by Guest Blogger Patrick Bunn
Recently my wife asked for a new fitness tracking device. She has been so happy with the device I gave her that she has indirectly convinced me that I should get one as well. I began doing some research to find which device would be the best fit for me. Finally, based on all the features I wanted, I made my choice.
One of the things my wife has trained me to do with any new purchase is to check out the user reviews on different products. One of the greatest aspects of the reviews she emphasized is to not just look at the positive reviews and making sure there are more positive than negative, but to actually look at the negative reviews as well to see if there are any common problems that seem to habitually occur with the product.
Sure enough, this particular model I was looking at had three major complaints: the band, short warranty period relative to failure rate, and, most importantly, lack of customer service. Everyone complained there actually was no customer service at all—these unsatisfied customers protested that they could not find any phone numbers to call in order to reach the company and that the company did not advertise any way to contact them for support.
Personally, I find it hard to believe a company would not have any customer support at all, but imagine if that were that case? The customers that did obtain a customer service phone number stated they had to remain on hold for a minimum of ten minutes. Other customers said they were on hold for an hour just to be told there was nothing they could do.
With all this in mind, I decided to do some more research and see if there might be a better product on the market. I found a similar product that seemed to have all of the features I was looking for, plus more. I felt I had finally found the perfect entry-level fitness tracker. Then, I started looking at the reviews. It seems this product didn’t rate nearly as well as the original product I was looking at, as far as customer reviews go. It also seemed to possess many of the same issues as that product, according to the reviews.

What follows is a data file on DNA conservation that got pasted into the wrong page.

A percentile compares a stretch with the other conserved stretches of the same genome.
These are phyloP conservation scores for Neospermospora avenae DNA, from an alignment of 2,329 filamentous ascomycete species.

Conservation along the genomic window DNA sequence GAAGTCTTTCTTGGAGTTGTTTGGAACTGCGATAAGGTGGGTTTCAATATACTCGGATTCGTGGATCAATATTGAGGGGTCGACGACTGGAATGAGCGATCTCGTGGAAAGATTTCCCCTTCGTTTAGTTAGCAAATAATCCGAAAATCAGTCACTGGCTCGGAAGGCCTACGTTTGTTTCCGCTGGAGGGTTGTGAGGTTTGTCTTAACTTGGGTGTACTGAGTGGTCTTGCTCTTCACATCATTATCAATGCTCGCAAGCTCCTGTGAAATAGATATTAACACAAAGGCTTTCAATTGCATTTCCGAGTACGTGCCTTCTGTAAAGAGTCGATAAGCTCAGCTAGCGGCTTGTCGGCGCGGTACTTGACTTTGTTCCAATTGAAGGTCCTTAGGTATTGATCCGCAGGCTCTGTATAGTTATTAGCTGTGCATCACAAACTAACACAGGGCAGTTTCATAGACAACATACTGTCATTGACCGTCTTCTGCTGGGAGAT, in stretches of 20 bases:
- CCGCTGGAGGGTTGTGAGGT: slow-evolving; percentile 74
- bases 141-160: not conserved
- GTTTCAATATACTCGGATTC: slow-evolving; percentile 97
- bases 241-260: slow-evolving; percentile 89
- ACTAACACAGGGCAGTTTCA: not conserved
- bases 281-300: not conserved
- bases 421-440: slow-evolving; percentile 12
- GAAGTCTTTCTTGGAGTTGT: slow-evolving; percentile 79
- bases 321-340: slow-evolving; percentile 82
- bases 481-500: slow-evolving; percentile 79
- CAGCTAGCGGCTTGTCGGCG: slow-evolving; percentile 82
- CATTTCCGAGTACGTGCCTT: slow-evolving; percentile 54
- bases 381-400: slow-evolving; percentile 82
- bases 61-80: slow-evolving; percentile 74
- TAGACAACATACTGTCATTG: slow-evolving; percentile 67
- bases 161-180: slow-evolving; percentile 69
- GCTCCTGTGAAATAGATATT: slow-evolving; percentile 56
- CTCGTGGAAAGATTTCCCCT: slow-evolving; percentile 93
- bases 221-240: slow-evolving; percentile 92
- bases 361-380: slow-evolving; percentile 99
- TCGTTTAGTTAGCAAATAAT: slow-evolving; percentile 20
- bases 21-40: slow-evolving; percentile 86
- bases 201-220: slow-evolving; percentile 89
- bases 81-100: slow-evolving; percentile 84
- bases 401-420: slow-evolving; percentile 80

So, why tell you this story? I believe this experience echoes a new trend in the marketplace. The consumer desires more than simply a great product. As I stated to begin with in my initial research, I weighed out all the products and made a decision based on features. The two products I was looking at are great products. Even with the complaints, there are still far more positive reviews than negative ones. Everyone I know who has one of these devices only speaks positively about them.
But I did not buy either of those products. Why is that? It is because having a superior product is no longer sufficient in today’s economy. As consumers, we want more than simply a product. We also want customer service and support. We want to feel as if we matter to the company. We want to know that if we bring up an issue, it will be acknowledged and addressed. We want to feel as if our opinion matters. Or we take our business elsewhere.
In Part 2, I discuss the way this increased desire for customer service and support play into our role as system integrators